Officers who lie in an unethical fashion create and perpetuate distrust with the criminal justice system and the officers who serve to manage it. This cannot be allowed to happen. Ethical breaches interfere with the fair administration of justice and should be exposed, confronted, and eliminated.
Thus, it makes sense—and may even make it imperative—to establish policies that issue severe consequences—including termination—against officers who lie in situations which damage the integrity of the criminal justice system. If the deceit rises to the level of criminal behavior (i.e. perjury)? It must be forwarded for prosecution.
Such policies should serve—first and foremost—as a deterrent to perjurious behavior. Secondly, such policies should be motivated by protecting the integrity of the criminal justice system. No one, not even law enforcement, is above the law.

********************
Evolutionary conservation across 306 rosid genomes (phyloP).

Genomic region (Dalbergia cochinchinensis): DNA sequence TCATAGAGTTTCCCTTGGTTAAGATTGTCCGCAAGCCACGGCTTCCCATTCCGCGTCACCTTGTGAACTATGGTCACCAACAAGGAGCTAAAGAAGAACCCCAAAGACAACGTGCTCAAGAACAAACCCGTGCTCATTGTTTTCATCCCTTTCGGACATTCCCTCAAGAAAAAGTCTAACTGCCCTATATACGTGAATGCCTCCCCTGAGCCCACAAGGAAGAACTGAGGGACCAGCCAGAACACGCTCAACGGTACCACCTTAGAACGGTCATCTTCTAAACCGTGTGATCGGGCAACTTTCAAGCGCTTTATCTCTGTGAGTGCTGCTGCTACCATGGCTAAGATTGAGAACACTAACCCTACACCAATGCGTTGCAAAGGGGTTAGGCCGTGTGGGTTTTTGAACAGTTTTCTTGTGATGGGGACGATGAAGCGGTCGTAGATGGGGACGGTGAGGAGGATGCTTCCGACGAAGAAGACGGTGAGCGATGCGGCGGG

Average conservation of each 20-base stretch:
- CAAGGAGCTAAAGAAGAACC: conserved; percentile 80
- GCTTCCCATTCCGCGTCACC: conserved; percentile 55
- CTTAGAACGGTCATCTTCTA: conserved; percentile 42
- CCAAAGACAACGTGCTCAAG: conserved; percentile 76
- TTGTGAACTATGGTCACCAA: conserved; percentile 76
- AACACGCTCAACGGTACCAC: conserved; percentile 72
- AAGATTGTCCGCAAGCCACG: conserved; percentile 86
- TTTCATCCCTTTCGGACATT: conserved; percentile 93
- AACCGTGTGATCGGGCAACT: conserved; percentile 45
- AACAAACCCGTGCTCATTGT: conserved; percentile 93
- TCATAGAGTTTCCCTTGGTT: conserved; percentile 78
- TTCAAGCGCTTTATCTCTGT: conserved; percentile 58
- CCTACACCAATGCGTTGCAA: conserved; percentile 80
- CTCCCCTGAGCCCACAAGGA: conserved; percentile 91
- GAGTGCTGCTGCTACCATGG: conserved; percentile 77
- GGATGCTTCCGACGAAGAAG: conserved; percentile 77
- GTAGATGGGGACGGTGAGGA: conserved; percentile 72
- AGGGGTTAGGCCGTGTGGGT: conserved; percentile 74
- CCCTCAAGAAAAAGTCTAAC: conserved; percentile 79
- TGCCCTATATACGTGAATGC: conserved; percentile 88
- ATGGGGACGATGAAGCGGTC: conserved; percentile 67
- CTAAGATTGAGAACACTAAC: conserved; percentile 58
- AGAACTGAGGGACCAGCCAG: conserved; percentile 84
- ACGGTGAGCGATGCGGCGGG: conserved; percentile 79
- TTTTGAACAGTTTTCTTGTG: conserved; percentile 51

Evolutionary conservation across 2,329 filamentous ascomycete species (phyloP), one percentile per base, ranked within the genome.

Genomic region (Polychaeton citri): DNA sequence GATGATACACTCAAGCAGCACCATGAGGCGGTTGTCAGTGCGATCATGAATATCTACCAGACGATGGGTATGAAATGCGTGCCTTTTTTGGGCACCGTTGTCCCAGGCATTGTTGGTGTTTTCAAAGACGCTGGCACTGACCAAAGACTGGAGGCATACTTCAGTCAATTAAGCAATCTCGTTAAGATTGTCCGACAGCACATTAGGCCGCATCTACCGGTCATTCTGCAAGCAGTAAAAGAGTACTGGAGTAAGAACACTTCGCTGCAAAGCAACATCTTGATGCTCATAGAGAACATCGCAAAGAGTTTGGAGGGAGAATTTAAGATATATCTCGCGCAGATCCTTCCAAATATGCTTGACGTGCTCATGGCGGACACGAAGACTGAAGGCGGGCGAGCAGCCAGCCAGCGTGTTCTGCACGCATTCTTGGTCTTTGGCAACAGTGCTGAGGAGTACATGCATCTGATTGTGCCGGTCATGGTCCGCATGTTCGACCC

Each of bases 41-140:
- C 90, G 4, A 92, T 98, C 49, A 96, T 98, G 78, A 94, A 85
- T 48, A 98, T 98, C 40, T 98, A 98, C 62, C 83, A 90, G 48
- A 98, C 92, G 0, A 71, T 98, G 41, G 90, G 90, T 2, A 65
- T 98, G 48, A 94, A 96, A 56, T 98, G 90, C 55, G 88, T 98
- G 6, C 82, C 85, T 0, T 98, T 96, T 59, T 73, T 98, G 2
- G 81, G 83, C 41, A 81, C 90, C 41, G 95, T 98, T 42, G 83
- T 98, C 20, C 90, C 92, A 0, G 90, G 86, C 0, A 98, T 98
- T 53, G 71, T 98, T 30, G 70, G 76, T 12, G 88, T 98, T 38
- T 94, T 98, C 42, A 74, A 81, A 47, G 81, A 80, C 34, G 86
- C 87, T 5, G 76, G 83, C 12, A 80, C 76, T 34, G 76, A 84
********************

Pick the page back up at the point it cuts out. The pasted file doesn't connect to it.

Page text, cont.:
There is public and legal support for such efforts. Sanctions against officers who lie have been upheld in the court. The U.S. Supreme Court laid the legal foundation for departments to terminate officers who are deceitful in LaChance v. Erickson (1998) and departments are increasingly applying this legal standard. Some state statutes have also been established in response to this precedent, allowing police officers in some states who have been proven to be deceitful to be de-certified as law enforcement officers.
Questions of Credibility